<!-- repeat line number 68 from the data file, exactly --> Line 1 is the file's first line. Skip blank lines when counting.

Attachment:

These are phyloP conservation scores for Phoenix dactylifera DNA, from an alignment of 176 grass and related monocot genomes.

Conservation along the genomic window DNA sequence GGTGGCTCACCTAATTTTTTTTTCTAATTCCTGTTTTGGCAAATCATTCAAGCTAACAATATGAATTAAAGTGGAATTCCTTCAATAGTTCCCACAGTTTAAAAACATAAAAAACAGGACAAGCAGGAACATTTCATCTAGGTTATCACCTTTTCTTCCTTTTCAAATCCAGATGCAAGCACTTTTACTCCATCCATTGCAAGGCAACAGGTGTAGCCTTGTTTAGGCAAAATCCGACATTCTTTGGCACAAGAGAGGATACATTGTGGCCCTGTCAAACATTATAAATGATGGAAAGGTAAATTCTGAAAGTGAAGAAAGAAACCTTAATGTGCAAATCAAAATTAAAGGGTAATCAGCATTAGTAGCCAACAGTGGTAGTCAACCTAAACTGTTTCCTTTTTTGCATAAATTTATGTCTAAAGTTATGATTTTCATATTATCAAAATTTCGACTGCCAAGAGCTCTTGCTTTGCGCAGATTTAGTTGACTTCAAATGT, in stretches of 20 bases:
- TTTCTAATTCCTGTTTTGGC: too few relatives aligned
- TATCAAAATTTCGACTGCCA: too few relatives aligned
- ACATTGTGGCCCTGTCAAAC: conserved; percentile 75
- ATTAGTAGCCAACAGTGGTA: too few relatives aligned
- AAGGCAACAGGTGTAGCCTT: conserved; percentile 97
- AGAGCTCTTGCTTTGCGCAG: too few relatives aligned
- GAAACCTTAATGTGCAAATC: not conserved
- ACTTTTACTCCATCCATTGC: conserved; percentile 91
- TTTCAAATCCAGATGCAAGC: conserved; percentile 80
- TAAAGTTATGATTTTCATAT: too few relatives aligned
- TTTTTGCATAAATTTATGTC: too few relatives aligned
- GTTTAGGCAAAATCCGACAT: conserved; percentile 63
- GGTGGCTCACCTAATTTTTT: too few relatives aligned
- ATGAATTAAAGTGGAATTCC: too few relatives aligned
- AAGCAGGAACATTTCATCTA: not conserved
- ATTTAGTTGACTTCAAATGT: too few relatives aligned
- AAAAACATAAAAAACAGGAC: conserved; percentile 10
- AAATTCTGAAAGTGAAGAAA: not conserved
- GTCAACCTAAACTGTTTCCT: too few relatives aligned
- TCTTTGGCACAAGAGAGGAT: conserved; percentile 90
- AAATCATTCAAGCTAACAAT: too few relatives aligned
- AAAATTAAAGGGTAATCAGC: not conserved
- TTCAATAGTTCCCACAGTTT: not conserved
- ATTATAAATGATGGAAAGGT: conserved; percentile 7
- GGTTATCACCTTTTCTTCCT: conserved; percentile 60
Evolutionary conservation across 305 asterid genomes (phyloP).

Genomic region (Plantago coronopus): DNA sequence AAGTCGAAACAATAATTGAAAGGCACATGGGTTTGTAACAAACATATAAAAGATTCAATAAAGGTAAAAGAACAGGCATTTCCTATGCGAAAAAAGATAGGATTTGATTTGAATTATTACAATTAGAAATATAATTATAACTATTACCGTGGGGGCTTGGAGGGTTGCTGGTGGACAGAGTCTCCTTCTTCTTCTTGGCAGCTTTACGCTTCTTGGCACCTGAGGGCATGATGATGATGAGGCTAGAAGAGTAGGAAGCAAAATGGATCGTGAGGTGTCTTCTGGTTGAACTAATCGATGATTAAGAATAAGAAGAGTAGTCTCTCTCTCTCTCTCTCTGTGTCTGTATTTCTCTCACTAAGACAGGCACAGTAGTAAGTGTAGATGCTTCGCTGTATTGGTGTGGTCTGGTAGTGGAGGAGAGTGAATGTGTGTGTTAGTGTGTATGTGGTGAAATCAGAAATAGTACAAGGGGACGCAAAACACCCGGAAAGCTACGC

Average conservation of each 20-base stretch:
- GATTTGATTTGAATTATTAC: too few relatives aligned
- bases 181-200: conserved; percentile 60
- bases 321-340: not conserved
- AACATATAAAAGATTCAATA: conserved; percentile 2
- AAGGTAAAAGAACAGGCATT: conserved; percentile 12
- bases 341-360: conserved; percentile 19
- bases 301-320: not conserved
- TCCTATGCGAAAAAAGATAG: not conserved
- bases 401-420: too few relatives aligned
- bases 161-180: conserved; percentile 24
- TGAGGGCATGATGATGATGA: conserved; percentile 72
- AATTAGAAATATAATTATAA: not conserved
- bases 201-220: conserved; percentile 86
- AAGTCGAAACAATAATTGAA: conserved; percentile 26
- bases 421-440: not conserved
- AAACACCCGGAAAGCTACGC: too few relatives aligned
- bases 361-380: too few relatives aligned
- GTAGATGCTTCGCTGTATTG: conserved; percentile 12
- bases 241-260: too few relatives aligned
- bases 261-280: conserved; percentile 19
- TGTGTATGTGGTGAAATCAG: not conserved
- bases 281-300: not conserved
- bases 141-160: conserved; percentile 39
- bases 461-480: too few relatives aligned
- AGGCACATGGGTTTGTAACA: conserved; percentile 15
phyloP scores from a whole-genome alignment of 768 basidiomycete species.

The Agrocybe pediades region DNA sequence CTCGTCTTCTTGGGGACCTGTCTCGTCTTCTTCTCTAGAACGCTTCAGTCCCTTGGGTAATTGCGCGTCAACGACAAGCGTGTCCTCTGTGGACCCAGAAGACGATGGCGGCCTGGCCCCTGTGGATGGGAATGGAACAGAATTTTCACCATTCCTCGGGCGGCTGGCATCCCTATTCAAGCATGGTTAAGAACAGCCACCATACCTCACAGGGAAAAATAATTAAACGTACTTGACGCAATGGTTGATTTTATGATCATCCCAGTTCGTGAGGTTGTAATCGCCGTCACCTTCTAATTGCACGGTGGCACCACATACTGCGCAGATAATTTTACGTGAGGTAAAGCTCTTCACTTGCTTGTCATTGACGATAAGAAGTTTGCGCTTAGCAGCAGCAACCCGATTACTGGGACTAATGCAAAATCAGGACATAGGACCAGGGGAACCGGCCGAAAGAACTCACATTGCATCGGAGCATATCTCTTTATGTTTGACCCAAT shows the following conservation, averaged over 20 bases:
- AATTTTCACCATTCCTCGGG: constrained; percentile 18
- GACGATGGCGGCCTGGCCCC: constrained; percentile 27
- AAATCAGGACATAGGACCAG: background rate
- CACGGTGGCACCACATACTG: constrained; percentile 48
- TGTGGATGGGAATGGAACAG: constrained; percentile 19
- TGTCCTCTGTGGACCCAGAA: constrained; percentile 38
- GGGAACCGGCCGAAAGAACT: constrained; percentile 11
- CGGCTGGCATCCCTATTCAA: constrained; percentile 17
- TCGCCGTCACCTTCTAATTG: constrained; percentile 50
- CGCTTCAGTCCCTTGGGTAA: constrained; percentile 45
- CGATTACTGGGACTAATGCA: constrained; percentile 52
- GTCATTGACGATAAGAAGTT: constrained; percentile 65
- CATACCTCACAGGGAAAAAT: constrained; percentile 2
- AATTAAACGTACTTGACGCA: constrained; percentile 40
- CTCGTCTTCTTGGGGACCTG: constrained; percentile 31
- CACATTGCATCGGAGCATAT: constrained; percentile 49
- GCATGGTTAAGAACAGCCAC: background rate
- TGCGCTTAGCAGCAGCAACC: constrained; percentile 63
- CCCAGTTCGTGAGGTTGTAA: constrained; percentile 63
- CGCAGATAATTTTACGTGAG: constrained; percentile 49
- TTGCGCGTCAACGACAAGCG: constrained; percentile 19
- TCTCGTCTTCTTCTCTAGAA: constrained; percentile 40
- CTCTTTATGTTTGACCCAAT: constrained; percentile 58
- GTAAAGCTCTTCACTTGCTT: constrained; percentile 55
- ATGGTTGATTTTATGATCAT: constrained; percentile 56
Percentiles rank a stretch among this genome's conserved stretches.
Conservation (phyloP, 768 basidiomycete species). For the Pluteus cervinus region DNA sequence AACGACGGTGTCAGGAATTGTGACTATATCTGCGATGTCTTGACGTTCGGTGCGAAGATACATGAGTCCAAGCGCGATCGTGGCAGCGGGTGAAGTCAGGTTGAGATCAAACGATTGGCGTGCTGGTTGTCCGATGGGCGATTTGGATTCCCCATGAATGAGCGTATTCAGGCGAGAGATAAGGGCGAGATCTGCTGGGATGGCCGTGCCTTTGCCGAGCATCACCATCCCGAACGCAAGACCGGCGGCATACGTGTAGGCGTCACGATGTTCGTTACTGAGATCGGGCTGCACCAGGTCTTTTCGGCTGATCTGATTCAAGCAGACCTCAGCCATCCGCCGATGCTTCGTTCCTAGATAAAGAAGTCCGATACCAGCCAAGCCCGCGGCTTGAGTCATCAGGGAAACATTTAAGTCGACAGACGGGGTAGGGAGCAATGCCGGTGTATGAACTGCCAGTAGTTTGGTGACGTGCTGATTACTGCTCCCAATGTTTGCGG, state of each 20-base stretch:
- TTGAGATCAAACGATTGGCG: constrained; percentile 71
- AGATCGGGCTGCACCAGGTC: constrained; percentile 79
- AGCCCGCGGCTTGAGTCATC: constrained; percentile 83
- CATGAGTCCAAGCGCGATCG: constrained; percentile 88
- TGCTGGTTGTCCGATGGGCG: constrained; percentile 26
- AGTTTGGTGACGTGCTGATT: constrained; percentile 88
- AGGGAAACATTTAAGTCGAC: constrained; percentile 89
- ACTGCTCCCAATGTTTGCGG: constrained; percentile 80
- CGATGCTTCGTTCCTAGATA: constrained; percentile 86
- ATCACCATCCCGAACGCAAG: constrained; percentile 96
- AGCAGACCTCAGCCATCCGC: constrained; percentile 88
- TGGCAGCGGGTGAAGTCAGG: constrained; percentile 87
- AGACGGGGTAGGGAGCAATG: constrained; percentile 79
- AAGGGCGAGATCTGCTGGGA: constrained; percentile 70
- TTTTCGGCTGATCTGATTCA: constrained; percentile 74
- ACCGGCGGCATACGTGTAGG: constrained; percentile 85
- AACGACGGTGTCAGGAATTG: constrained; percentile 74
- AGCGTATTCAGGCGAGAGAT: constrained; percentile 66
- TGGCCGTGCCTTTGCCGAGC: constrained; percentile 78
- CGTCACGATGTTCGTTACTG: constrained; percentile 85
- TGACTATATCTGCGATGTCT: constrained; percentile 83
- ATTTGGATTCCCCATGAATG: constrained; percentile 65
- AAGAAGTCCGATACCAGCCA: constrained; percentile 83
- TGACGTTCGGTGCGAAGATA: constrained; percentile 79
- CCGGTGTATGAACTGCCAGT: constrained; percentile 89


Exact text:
- CGATTACTGGGACTAATGCA: constrained; percentile 52